So what does all this mean?
Really, not a darned thing. Fairies won’t dance, wishes won’t be granted, and children conceived under the
light of the blue moon won’t be smarter, cuter, or less inclined to believe astrological nonsense. However, it
could be as good a reason as any – if you need a reason at all – to sit out on your porch and drink a Blue Moon
and listen to the Marcels. And if that’s the case, then you’d better have an extra beer or three, because
if you miss this blue moon, then you’ll have to wait until July 31, 2015, to see the next one... barring, of course,
the outside chance of a volcano. (Rice)
Moon.” 7 July 2004. NASA Science. 30 Aug. 2012. http://science.nasa.gov/science-news/science-at-nasa/2004/07jul_bluemoon/
“Blue Moon – The Marcels – 1961.” YouTube. 30 Aug. 2012. http://www.youtube.com/watch?v=7giOrKYIwpQ
Brunner, Borgna and Anne Marie Imbornoni. “Once in a Blue Moon.” 30 Aug. 2012. infoplease.
30 Aug. 2012. http://www.infoplease.com/spot/bluemoon1.html
Newcomb, Tim. “Turning Blue: Friday’s Full Moon a ‘Blue Moon.’” 30
Aug. 2012. Time News Feed. 30 Aug. 2012. http://newsfeed.time.com/2012/08/30/turning-blue-fridays-full-moon-a-blue-moon/
“The next Blue Moon is August 31, 2012.” 21 Aug. 2012. EarthSky: A Clear Voice for
Science. 30 Aug. 2012. http://earthsky.org/astronomy-essentials/when-is-the-next-blue-moon
Olson, Donald W, Richard Tresch Fienberg, and Roger Sinnott. “What’s a Blue Moon?”
2012. Sky & Telescope. 30. Aug. 2012. http://www.skyandtelescope.com/observing/objects/moon/3304131.html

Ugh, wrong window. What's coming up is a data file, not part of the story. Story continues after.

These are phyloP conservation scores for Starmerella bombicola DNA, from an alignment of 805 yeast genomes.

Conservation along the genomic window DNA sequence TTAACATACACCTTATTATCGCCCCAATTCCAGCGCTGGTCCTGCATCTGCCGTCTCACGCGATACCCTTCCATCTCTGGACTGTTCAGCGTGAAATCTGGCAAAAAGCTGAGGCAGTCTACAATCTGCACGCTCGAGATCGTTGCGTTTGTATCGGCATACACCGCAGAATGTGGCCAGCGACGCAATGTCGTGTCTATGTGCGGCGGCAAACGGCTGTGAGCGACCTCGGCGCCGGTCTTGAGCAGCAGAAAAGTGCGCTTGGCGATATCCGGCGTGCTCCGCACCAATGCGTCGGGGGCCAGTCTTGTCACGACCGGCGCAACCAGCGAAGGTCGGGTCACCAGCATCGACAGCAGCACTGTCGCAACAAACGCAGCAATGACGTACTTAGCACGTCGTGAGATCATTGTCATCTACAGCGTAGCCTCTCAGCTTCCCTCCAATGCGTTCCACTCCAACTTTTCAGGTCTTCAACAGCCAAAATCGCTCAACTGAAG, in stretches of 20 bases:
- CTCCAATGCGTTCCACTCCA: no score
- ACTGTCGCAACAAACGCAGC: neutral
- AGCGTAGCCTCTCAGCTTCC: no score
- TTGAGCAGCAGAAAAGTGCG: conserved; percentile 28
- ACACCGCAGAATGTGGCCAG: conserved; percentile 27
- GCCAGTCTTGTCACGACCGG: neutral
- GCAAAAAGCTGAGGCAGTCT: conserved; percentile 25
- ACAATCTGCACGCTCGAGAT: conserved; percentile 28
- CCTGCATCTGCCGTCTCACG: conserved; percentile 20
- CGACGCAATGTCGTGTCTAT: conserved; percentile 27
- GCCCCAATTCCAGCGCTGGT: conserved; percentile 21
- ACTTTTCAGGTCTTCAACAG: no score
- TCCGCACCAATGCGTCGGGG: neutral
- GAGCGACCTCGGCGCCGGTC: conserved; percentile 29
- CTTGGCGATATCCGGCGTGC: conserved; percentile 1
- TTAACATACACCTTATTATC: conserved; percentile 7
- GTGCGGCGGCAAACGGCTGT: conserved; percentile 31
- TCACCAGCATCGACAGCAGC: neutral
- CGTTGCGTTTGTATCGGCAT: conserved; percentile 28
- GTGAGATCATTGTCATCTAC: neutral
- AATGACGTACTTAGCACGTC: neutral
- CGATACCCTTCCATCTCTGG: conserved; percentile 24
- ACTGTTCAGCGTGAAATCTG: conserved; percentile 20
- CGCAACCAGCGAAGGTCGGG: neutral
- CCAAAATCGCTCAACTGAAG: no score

Rice, Tony. “‘Blue Moon’ definition based on a mistake.” 30 Aug. 2012.
WRAL WeatherCenter Blog. 30 Aug. 2012. http://www.wral.com/weather/blogpost/11487264/
Great Ironies of All Time
Nothing is better than good ol’ fashioned irony...
You know... where you hope for one thing to happen, and another, generally the opposite of what you were intending to happen
in the first place, happens instead. The following are some of my all time favourite ironies.
“The Pledge of Allegiance” was written in 1892 by socialist minister Francis
Bellamy. Bellamy’s original version was missing both the phrase “the Flag of the United States of America”
(his version was simply “my flag”) and the contentious “under God.” Bellamy had originally intended
the pledge to be used by anybody in any country. As well, he would’ve definitely objected to including a reference
to “god,” which was added in 1954 as a response to the Communist threat. (The Pledge of Allegiance)
Mother’s Day was championed by Anna Jarvis back
in the early years of the 20th Century. Jarvis had meant for Mother’s Day to be “’a day
of sentiment, not profit...’” for the greeting card industry, “...which she saw as ‘a poor excuse
for the letter you are too lazy to write.’” To her dying day in 1948, Jarvis regretted ever creating the
holiday and lobbied in vain to get it repealed. (Strauss)
Osama bin Laden came to represent all that was evil in the world following Al-Qaeda’s September 11
attacks in 2001. However, back in the 1980s, Bin Laden was involved with an anti-Soviet jihad in Afghanistan that was
in the least funded by the United States and Saudi Arabia. And more than likely, bin Laden was even trained by the CIA.
(Al-Qaeda’s origins and links) An enemy of my enemy is my friend... maybe not this time.
“Al-Qaeda's origins and links.” 20 July 2004. BBC News. 16 Aug. 2012.
“The Pledge of Allegiance.” 2012. Historic Documents. 16 Aug. 2012. http://www.ushistory.org/documents/pledge.htm
Strauss, Valerie. “Why Mother’s Day founder came to hate her creation (and more on moms, gifts,
baby names etc.).” 13 May 2012. The Washington Post. 15 Aug. 2012. http://www.washingtonpost.com/blogs/answer-sheet/post/why-mothers-day-founder-came-to-hate-her-creation-and-more-on-moms-gifts-baby-names-etc/2012/05/13/gIQAy